Dynamic correlation between the rate of HIV-1 evolution and the                                rate of CD4+ T cell count decline.(A) Evolutionary rate and CD4+ T-cell level as a function                                of time relative to seroconversion. Based on the estimation of the                                evolutionary rate as a function of distance to the root (Figure 1A), the                                evolutionary rate is plotted as a function of time (average sampled                                time point of all the sequences within the window). Error bars                                indicate ±1 standard deviation. The dynamics of the                                evolutionary rate is linked to that of the CD4+ T-cell                                count: While the CD4+ T-cell level is stable, the                                evolutionary rate is stable or increasing; the evolutionary rate                                starts to decrease when the CD4+ T-cell population is                                depleted. In patients S-P1 to S-P11, the dashed line indicates the                                stage when stable CD4+ T-cell count starts to decline.                                CD4+ T-cell counts were provided by J. Mullins and J.                                Learn. Red horizontal line denotes the period of antiretroviral                                therapy for each patient. (B) Correlation between the slope of                                CD4+ T cell count and the slope of the evolutionary rate                                (r = 0.68,                                P = 0.0014). For patients S-P1                                to S-P11, the slopes are calculated separately before and after the                                dashed line. For W-P1 to W-P6, the slopes are measured over the                                whole range of the data. Note that the slope of the evolutionary                                rate for W-P6 is very large due to tight sampling, and the slope of                                the CD4+ T cell count is also high in the corresponding                                time interval, leading to W-P6 becoming an outlier. The inset shows                                the average evolutionary rate for different rates of disease                                progression. Each subject's average evolutionary rate is measured as                                the ratio between the root distance difference and the sampling time                                difference, averaged over all the sequence pairs in each tree. The                                error bars indicate ±1 standard deviation. Because we                                rooted our trees using a sequence from the initial time point, and                                not the clade B consensus as done by Wolinsky et al.                                [22], our calculated                                evolutionary rate differs from theirs. Subjects S-P2, S-P3, S-P7,                                S-P9, S-P11, W-P5, and W-P6 were classified as slow disease                                progressors; S-P1, S-P5, S-P6, S-P7, S-P8, W-P3, and W-P4 as                                intermediate progessors; and W-P1 and W-P2 as rapid progressors.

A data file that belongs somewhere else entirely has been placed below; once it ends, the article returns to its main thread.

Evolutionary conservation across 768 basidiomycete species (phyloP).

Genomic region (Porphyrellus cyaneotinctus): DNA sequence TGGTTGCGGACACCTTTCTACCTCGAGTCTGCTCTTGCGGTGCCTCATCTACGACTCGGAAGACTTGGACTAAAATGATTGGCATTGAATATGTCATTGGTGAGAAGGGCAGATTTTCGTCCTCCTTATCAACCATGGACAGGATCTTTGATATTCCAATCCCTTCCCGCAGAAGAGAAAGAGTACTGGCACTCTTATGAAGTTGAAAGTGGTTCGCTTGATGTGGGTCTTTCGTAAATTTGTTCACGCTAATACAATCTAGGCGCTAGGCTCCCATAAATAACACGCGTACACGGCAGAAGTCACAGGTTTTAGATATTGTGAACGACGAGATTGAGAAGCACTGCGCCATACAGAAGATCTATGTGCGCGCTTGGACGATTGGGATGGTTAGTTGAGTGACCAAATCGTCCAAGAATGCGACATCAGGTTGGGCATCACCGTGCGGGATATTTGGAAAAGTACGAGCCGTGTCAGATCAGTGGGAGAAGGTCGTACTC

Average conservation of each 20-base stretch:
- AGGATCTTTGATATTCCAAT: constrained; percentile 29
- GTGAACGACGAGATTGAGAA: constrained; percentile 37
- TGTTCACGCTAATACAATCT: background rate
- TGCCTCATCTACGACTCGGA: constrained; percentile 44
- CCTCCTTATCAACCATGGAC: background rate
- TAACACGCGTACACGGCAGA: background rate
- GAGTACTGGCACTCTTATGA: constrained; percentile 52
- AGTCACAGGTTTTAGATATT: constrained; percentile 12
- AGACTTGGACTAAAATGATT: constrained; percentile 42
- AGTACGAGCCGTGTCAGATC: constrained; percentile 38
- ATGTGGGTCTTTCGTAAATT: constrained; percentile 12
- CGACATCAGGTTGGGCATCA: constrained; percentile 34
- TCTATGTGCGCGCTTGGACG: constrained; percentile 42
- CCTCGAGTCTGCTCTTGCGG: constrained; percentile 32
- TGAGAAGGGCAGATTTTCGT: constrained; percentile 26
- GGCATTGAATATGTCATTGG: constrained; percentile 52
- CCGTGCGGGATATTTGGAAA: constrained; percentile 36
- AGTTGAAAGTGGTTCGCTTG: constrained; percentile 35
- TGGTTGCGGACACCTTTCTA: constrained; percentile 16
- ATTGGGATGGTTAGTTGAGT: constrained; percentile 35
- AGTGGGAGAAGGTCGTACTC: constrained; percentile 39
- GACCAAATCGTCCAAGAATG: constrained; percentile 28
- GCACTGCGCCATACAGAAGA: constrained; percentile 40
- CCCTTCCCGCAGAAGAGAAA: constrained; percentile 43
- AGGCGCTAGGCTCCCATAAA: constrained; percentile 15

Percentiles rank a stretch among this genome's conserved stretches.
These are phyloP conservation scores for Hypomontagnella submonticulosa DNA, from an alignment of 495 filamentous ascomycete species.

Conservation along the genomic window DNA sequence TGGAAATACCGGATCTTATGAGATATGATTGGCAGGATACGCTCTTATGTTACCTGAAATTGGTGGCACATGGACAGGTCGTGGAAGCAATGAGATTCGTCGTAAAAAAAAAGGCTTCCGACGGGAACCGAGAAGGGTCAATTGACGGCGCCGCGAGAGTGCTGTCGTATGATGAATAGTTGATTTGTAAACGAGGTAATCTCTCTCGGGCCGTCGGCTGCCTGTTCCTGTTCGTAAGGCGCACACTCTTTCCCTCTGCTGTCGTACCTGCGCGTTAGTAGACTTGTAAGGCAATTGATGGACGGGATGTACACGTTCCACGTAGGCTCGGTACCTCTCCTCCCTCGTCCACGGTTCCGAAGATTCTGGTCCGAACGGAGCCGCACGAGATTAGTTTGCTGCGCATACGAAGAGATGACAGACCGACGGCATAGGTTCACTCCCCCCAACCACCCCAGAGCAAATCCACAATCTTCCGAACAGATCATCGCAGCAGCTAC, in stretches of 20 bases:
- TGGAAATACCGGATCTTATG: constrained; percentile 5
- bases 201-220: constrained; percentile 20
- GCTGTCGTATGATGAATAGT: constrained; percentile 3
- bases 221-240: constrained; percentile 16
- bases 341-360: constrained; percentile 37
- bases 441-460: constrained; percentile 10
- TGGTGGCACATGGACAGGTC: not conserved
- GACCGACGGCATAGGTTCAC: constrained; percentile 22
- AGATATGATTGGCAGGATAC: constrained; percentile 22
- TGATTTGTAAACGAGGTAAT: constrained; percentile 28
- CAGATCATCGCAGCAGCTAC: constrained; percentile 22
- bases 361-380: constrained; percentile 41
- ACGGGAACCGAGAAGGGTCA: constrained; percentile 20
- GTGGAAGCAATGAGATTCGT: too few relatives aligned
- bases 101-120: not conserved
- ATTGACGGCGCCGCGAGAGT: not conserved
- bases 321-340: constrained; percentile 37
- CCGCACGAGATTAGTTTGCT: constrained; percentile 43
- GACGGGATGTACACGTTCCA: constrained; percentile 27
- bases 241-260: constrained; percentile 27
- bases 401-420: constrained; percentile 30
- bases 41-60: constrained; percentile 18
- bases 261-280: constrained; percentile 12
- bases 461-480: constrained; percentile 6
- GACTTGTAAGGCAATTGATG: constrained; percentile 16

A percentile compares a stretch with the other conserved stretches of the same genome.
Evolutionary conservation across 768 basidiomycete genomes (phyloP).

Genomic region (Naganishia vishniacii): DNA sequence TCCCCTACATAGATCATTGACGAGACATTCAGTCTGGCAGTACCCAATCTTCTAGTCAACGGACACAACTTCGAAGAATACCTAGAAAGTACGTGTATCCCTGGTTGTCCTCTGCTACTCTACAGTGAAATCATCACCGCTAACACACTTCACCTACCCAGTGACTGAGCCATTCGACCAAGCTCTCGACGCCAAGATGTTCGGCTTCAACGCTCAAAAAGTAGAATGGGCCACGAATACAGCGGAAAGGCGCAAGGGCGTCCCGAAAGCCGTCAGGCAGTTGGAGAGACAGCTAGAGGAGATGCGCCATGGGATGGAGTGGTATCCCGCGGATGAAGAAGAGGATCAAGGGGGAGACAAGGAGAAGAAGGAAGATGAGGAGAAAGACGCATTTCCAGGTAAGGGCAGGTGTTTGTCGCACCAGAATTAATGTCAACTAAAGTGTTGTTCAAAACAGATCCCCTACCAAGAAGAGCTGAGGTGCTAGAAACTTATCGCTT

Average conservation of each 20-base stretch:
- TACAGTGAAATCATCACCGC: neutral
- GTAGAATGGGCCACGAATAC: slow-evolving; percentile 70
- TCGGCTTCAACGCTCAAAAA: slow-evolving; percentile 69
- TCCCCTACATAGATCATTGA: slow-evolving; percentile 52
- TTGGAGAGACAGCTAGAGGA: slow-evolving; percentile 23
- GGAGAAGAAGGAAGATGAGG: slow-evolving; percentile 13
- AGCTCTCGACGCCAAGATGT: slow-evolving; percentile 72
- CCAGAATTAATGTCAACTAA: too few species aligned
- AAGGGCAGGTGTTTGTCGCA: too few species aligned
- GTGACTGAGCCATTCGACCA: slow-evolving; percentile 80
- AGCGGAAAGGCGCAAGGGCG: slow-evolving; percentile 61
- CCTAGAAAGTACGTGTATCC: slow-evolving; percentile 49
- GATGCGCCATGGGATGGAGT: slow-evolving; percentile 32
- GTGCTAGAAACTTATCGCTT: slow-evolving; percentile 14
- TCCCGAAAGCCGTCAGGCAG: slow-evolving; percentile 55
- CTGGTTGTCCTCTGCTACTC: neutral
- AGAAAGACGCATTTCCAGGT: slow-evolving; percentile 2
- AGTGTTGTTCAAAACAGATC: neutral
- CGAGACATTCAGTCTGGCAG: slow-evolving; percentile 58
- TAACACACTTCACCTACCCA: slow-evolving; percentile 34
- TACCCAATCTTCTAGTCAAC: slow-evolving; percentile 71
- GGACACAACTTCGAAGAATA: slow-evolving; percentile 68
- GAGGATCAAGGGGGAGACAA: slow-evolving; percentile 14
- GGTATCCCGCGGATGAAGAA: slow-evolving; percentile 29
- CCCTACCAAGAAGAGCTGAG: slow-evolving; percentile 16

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Related In: Results  -  Collection